One of the things Japan is most famous for is its ability to transform and recontextualize almost anything under the sun into something incredibly new and different while retaining the essential components of the original article. From the car revolution that still has Japan in the lead when it comes to hybrid technology, to the ecologically-minded initiatives of Japan’s big cities, the ability to innovate is at the heart of modern Japanese culture. Most recently, the West has witnessed Japan’s ability to take the computer revolution born in the United States and harness the advancements made in Silicon Valley to establish Japan as the leader in robotics technology.
Perhaps nothing embodies the spirit of Japanese innovation like the creative whims inherent in Japan’s world of high fashion. In the realm of fashion, Japan now rivals Paris in terms of leadership in style and couture culture. This new reputation wasn’t earned easily. It took decades of processing the global trends and gradually understanding the Western aesthetic to finally place a distinctive Japanese stamp on modern fashion with innovations and style leadership that has trend hunters from around the world closely watching the streets of Omotesando and Ginza for the next big thing.
But when examining the practice of Japanese innovation, it is important to note that the craftsmen of Japan rarely divorce themselves completely from the traditions and attention to detail that have made Japan the second largest economy on the planet. No one represents this duality better than Do Justice designer Chizuko Yahagi. Yahagi has embarked upon a mission to introduce the world to the beauty and fine craftsmanship of the traditional Japanese kimono through her innovative designs that merge traditional Western shapes and construction with amazingly artistic Japanese kimono fabrics.
It was during her two years on the West Coast of America with her five children that Yahagi was first inspired to take the beauty and tradition of kimonos and turn it into something more translatable to the Western consumer less familiar with the fashion history of her native country. After viewing a local event in which Japanese-Americans were wearing kimonos and invoking the spirits of their motherland, the seed of innovation was planted. Lamenting the decline of the kimono’s popularity in Japan, it was important to Yahagi to inject the old traditions and style with something innovative that might interest not just Westerners, but the next generation of Japanese fashionistas.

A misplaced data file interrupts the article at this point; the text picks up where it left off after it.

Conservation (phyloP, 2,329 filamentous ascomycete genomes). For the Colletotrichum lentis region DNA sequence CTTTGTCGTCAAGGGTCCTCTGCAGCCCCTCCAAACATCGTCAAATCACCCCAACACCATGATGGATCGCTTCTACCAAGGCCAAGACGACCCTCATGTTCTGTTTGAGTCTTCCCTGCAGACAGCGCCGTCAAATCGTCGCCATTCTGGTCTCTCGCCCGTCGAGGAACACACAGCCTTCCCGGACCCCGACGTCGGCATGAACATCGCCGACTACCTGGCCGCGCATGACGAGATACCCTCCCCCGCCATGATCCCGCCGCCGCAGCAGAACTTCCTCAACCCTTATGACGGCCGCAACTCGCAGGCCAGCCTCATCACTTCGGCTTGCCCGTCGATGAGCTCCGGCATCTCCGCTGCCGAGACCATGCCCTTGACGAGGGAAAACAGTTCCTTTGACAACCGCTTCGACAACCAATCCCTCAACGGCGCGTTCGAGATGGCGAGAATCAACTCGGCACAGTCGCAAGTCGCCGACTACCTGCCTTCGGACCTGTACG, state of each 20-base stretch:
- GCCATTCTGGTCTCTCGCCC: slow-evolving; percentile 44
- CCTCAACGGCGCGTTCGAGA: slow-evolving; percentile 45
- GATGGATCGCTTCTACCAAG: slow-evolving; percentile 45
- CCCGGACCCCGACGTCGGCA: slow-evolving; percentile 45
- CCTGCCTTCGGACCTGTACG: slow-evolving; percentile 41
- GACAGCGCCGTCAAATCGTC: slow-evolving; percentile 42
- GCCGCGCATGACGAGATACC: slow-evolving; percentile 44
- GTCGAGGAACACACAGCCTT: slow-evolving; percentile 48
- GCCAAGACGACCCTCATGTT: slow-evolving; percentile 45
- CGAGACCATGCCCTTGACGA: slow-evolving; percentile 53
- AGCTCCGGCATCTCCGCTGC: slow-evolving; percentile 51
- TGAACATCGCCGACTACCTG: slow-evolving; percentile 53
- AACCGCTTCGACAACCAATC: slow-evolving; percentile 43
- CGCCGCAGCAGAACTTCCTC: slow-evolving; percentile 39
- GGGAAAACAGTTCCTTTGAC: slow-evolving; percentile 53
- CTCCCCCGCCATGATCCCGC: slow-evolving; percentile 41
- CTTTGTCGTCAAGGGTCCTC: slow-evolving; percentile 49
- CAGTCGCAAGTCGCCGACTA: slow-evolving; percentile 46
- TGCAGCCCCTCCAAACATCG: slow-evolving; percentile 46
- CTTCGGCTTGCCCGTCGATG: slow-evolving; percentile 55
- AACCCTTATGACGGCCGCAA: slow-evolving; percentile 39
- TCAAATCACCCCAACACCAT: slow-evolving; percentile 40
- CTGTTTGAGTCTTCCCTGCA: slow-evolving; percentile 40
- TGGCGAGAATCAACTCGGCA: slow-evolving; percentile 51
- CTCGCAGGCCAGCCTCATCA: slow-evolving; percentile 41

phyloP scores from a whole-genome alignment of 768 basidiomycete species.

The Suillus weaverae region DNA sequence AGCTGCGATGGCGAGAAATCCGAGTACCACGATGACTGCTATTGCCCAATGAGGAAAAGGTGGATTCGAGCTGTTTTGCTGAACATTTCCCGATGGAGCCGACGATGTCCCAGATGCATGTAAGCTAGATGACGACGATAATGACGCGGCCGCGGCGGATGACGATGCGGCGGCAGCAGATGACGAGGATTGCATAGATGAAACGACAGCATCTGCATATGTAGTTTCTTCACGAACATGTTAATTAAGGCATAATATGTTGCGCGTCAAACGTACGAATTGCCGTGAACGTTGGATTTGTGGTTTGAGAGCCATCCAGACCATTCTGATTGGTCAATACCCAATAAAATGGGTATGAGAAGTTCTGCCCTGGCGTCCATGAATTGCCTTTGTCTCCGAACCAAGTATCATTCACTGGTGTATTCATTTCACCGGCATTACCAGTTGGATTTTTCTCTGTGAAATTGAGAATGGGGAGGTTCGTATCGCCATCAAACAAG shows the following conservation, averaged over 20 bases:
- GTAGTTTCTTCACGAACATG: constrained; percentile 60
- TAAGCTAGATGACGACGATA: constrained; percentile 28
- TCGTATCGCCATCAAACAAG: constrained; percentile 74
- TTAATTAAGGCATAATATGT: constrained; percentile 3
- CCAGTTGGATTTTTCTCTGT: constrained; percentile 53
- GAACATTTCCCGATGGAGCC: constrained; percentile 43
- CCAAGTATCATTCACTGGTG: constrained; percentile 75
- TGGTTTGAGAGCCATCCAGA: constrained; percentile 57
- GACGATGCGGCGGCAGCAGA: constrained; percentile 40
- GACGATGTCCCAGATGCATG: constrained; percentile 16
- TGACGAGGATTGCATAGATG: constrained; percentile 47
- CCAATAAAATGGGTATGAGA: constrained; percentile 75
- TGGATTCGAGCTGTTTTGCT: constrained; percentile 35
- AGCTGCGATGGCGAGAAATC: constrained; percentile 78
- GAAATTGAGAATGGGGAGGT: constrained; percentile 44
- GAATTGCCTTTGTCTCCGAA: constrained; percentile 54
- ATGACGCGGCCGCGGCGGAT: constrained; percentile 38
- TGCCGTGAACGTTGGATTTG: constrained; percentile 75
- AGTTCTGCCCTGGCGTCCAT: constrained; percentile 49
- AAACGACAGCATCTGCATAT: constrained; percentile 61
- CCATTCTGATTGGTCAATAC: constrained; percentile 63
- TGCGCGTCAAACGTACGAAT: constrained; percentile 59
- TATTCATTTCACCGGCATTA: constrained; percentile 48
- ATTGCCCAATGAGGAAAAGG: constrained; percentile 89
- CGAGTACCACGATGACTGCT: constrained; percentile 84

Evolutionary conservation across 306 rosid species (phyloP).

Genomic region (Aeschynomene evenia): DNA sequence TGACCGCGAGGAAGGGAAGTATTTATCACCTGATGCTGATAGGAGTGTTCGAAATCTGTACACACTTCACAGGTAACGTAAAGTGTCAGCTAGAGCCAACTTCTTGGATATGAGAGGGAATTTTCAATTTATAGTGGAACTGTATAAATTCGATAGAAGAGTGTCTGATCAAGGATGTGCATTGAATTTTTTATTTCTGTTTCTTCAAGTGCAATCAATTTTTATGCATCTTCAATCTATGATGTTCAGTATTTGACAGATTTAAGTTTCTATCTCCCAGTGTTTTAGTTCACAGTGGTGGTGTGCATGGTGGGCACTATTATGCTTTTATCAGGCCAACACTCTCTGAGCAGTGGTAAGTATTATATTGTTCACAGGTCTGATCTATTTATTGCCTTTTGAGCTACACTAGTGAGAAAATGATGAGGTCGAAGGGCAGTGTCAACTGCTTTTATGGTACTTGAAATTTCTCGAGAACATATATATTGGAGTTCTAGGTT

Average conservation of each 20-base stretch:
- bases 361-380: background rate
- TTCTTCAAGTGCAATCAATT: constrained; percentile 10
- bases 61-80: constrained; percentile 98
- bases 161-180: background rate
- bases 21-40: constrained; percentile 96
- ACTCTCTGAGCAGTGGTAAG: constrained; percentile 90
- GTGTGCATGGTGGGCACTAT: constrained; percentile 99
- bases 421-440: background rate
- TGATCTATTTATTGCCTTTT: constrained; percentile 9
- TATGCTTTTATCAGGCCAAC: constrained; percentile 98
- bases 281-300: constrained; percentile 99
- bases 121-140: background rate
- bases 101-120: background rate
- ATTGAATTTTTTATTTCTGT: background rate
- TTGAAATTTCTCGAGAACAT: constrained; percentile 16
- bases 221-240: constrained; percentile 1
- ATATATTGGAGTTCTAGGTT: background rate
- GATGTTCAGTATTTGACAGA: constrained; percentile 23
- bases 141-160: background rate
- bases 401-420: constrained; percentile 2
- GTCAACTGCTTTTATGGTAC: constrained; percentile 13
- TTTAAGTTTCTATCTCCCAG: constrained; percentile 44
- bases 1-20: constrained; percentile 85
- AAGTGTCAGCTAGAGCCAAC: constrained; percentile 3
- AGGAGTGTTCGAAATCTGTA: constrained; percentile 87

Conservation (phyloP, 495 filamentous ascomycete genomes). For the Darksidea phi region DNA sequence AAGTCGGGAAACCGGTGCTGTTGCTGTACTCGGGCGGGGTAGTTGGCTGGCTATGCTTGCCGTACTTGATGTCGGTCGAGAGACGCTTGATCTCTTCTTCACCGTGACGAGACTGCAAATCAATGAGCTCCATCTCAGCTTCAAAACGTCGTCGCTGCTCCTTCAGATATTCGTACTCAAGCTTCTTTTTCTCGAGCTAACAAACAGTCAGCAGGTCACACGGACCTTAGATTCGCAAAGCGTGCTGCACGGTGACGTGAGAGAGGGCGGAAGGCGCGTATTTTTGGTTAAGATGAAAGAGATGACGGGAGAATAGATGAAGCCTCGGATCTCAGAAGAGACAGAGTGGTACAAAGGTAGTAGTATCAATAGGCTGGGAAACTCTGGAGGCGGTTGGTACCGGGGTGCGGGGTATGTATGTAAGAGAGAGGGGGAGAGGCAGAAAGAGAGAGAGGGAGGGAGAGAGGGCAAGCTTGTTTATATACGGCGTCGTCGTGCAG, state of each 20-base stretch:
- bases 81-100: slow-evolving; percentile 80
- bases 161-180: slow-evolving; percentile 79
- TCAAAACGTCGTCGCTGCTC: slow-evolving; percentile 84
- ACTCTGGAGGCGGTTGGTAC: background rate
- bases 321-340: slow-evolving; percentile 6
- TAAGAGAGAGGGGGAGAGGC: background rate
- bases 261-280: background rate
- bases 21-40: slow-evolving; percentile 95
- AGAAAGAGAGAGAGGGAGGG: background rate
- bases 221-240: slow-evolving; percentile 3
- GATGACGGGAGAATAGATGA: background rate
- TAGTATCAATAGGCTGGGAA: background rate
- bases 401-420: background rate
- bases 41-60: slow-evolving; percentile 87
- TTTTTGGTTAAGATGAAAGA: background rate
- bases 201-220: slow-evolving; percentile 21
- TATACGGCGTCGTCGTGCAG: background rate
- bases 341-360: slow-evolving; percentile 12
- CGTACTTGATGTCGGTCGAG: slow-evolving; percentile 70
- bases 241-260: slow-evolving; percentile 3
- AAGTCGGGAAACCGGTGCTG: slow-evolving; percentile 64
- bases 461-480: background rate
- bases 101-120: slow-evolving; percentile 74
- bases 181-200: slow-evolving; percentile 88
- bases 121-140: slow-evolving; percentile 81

Then, after careful consideration, it became obvious to Yahagi that there was a kind of aesthetic connection between Native American and Japanese culture. In Yahagi’s mind, that connection is primarily expressed through a connection and respect for nature. Because both cultures foster such a great respect for nature, those feelings are represented in their respective fabrics and designs. What is interesting about this aspect of Yahagi’s position is that while she is completely Japanese by birth, visually she also evokes a Native American style in such a way that it would not be hard to imagine her exploring the early plains of America in traditional Native American garb.
“Fewer people want to wear kimonos in Japan because they are expensive and complicated,” says Yahagi. “And after you wear one, the care of the garment is also complicated and can be expensive. So I focus on the fabric. The fabric has a special history, skill and culture from a long time ago back to the Meiji, Taisho and Showa era.”
When asked what she thinks of non-Japanese who don the traditional garb of the yukata or kimono, Yahagi is understated, yet truthful, “Some people are so cool, and some people don’t look so good. It depends on the person, and it depends on the feeling.”
In hopes of educating both English speakers and Japanese on the history of the Japanese kimono, as well as the innovations of her new fashion company Do Justice, Yahagi released the book called “Oatsurae.” The book features dozens of photos of kimono fashion as well as Yahagi’s modern designs, and most pages offer some explanation for the novice to kimono fashion. “Today the focus is on market research and sales, not skill,” says Yahagi. “So I focus on the antique fabric made in the past eras like the Taisho period where the focus was on the craft, not the money.”
Perhaps the most important part of the book for the kimono novice is the TPO (time, place and occasion) section. This section breaks down in detail when and where it is appropriate to wear traditional Japanese clothing such as weddings, Coming of Age Day, parties, special events and tea ceremonies. Yet another part of the book documents, in detail, the different parts of the Japanese kimono and the various accessories associated with the entire presentation.
Another refreshing aspect of Yahagi’s direction is her dedication to the notion that “Made In Japan” is not just a corporate slogan, but a cool phrase that should be used more often by those creating original Japanese works. So while the hand of innovation is ever-present in Yahagi’s designs that merge Western and Japanese styles, let there be no doubt that she is indeed dedicated to preserving Japanese culture and moving it into the future with the dynamic grace and aplomb that has become a staple of Japanese style.
*You can visit the Do Justice shop yourself in Naka Meguro, Tokyo at: 1-23-1-303 Kami-meguro, Meguro-ku, Tokyo, Japan, or visit the website at: www.dojustice.jp
Story by Adario Strange
From J SELECT Magazine, September 2009